Mr. Seward to Mr. Motley.
Sir: Your despatch of August 25 (No. 7) has been received. I am not aware that you can give any other answer than you have been in the habit of sending to offers of military service. Propositions for employment as [Page 552] officers, and even overtures to supply the country with volunteers, are now being made to the President in all parts of Europe. He appreciates and is grateful for them. They reveal the fact, contrary to the assumptions of even the most careful foreign observers, that all Europe is not prejudiced against and hostile to this representative republic in its struggle for self-preservation and for free government. Practically, however, such offers cannot be accepted; our own laws do not authorize, and international law forbids, the President to enlist men for military purposes in foreign countries. There is no deficiency of officers, though too many who are in commission seem to be inefficient. The inability of foreign military gentlemen to speak the language familiar to the army has prevented even meritorious gentlemen of that class from attaining positions they have very properly desired, and from rendering the services they so cheerfully tendered. All the requisitions for soldiers which the President has hitherto made have either been filled, or are being filled with promptness and alacrity, from among the resident population of the country. Such large draughts upon the population have, indeed, produced a sensible diminution of laborers in the classes of artisans and manufacturers; the prices of labor in every department have risen; and as there has never been any other country where industry was so well rewarded as in the United States, so those rewards are now greater than at any former period in our history. It is not unlikely that any immigrants who may be attracted by these inducements will find vacancies in the army if they shall prefer military to civil pursuits. But the government cannot stipulate for their employment either in the one form or the other. It is, however, willing, and even anxious, that those inducements shall be understood; because, first, the country would derive important advantages from immigration at the present moment; and because, secondly, it offers to suffering populations in Europe an escape from the evils of poverty and famine.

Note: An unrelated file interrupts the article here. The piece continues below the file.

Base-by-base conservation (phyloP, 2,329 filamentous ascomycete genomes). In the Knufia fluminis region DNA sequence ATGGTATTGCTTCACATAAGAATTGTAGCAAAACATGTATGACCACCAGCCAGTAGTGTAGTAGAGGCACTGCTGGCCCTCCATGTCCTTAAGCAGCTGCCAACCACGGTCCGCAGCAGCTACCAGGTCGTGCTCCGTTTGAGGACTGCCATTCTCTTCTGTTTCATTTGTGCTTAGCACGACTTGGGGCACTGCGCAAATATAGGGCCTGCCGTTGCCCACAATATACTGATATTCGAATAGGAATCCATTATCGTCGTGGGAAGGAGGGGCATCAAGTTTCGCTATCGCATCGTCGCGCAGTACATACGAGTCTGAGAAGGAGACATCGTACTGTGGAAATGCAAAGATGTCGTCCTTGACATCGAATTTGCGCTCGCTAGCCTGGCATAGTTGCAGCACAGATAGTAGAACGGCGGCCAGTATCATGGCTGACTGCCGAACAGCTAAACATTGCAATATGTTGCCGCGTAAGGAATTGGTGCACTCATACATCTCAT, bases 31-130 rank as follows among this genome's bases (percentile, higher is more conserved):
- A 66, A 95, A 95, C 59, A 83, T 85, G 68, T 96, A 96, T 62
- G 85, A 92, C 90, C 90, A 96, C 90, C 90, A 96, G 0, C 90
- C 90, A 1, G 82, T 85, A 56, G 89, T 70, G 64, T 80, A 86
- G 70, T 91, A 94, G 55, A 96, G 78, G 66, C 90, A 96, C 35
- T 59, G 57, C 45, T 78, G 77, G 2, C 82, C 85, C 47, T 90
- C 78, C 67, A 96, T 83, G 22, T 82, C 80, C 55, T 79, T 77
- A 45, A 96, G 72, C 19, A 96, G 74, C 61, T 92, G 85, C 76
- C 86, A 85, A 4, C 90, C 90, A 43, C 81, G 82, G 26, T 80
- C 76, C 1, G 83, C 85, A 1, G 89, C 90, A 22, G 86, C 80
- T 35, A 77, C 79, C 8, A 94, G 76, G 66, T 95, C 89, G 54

The course of the war, after the close investment of Richmond, was not auspicious. The large volunteer armies of the United States down till that time prosecuted a vigorous and very successful, though a very extensive and elaborate, campaign. But that campaign involved a waste of numbers and means which had not been foreseen, and for the repair of which no provision had been made. The people had begun to assume that the war was coming to a close, and were applying themselves with renewed energy to their industrious pursuits. The army before Richmond, and all the other armies, suddenly called for re-enforcements; but recruiting had either been suspended or enlistments had entirely ceased. The needed re-enforcements were not forthcoming, and it seemed as if they could be raised only with great difficulty and delay. At that very moment the insurgent army was filled by a very sweeping and energetic conscription. It soon became manifest that the insurgents understood the relative condition of the respective military forces.
They projected and prepared an aggressive campaign against not only this capital, but also the loyal States of Maryland, Pennsylvania, Ohio, and Indiana, while yet our forces were in the very heart of the revolutionary region.